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  1. #41
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    When you know the "minimum requirements" and have completed the minimum requirements to become a tier 2 vendor, then and only then are you ready to start making aerospace parts.

    You're telling this poor guy that aerospace parts are the same as any other part when thats simply not true. He's asking whats required to start doing aerospace parts..well tell the guy the truth about whats needed so they stop wasting time thinking about the high dollar aerospace parts thinking they are "just like any other part"

    Tell the guy about as9100d and why its a pain in the ass because really...isnt that where you should start for doing aerospace parts?

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    "aerospace parts" is a very broad category. Some of it's fussy and some of it is utterly simple.

    I'm about 80% medical and 20% aerospace. I have no certifications- no ISO, no AS9100. I'm a one man shop. No QC manual, no formal QC system. I'm the machinist and the inspector. I calibrate my own tools, and I keep my own books.

    I do an audit every 2 years. I keep the paperwork in order. I don't BS them about my capabilities, and my customer keeps coming back. Incidentally, the customer is the OEM on these systems- been supplying them for 13 years now.

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    hey must be nice. No work gets done without having access to the portals for the tier 1's I deal with. Buyers wont even consider you unless you pass their own internal vendor risk assessment, not having ISO/AS9100 pretty much precludes you completely.

    I do outsource a good chunk of work as offload work, most are ISO shops but I do have a few that arent ISO and follow our own internal traveler instead and act as an "offsite employee" to some degree.

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  6. #44
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    Quote Originally Posted by as9100d View Post
    Making the part is probably only 10% of the equation.
    Just stop. That is the most ridiculous blanket statement I have heard in some time. Perhaps that is true for some specific parts or assemblies your are making, but it is not the norm. Again, OP is asking about machining some aerospace parts, not becoming a Tier 1 supplier of bracket assemblies.

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    How exactly do you figure thats a blanket statement?

    OP most likely isnt going to get "lucky" and only machine some parts without having finish work, assembly, or more done to the parts they machine. Most likely going to have to bid on packages that include sheet metal parts along with milled parts and outsource items they cant do in house.

    10% making the part sounds pretty reasonable for the total time spent per part, well for the small parts we make anyways.

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    Quote Originally Posted by as9100d View Post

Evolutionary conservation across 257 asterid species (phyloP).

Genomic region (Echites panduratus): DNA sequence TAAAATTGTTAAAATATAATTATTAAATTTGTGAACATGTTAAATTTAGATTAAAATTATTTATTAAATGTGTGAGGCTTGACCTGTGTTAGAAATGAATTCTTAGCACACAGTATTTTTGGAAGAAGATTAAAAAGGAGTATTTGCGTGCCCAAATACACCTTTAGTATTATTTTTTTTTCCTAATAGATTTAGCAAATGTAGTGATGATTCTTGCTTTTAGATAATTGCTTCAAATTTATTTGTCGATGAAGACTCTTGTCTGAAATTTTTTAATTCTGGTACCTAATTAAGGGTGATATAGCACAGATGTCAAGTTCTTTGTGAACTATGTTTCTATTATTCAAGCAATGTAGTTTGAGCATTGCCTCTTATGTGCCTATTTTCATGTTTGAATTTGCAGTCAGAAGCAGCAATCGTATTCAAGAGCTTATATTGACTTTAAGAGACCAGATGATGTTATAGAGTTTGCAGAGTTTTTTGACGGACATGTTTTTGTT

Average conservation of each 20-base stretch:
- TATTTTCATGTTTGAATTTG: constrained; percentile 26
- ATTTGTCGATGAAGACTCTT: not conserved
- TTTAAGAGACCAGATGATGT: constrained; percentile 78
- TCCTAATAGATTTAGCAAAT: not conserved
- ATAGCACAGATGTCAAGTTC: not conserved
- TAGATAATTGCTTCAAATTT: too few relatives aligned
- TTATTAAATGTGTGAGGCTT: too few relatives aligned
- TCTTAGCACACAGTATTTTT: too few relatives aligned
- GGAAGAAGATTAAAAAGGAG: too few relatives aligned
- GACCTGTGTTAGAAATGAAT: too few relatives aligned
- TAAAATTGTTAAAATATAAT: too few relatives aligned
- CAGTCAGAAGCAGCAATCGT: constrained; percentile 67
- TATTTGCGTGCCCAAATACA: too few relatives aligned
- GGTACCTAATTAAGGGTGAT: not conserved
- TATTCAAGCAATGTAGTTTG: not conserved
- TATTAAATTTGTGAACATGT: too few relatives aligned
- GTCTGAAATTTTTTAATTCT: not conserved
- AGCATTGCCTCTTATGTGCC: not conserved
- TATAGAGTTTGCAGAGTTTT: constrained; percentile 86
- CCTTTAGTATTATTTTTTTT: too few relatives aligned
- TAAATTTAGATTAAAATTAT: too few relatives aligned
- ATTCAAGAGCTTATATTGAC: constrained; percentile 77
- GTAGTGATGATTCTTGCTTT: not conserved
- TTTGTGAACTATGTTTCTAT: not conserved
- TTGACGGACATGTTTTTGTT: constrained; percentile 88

for the small parts we make anyways
    Do you imagine that your experience speaks for all of us? That is why it is a blanket statement.

    I do lots of 5 axis aerospace parts for small aerospace companies. Generally the time that goes into paperwork is a very small percentage of the time that goes into programming and machining. Even the work I do for the big guys tends to be complex enough that the paperwork is not that big a deal. And you know what, my medical customers require almost the exact same amount of paperwork.

    Like Rob said; you lack experience. The wisest people tend to speak with authority only when they have enough perspective to warrant it.

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    You're hung up on a %?

    lets get back to aerospace parts arent just like everyday other "normal" parts.

    I'm curious how many of you actually own the shops you "do aerospace parts" and if you a tier 1 supplier or not...because I'll tell you right now that most of the crap I'm reading here is a bunch of bullshit based on what we deal with paperwork wise every single day as a REAL tier 1 vendor that does work for primes.

    Most of the part we ship out, I bet we scan close to 40 pages of paper for each F.A.I part.

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    I imagine there's a few people on this board that remember the Boeing Offload days. That office was setup specifically for mom and pop shops to get Boeing work.

    I know a few people that got their start through that office. You'd go in, and the jobs were laid out on tables. The fixtures and material were supplied by Boeing, and sometimes the programming and any special cutters as well. The time standards were all set, and it paid $45/hr back in the early 80's. The time standards were easy to beat, so you were pretty confident about what you were going to make on the jobs.

    You didn't have to bid it- just go through the room and take what you wanted. Bring it back when it's done. Boeing handled all the paperwork.

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    Of course I am hung up on the percentage. By your math a part that takes me 40 hours to produce would require another 360 hours of additional time! That is asinine.

    I would like to point out for the third time that the OP did not ask about becoming a Tier 1 supplier, so that whole question seems ridiculous. However I would like to ask you, do you have real experience dealing with other industries? What do you imagine a "normal" part is like? Won't that vary wildly depending on your shop and abilities?

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    Quote Originally Posted by jancollc View Post
    I imagine there's a few people on this board t5hat remember the Boeing Offload days. That office was setup specifically for mom and pop shops to get Boeing work.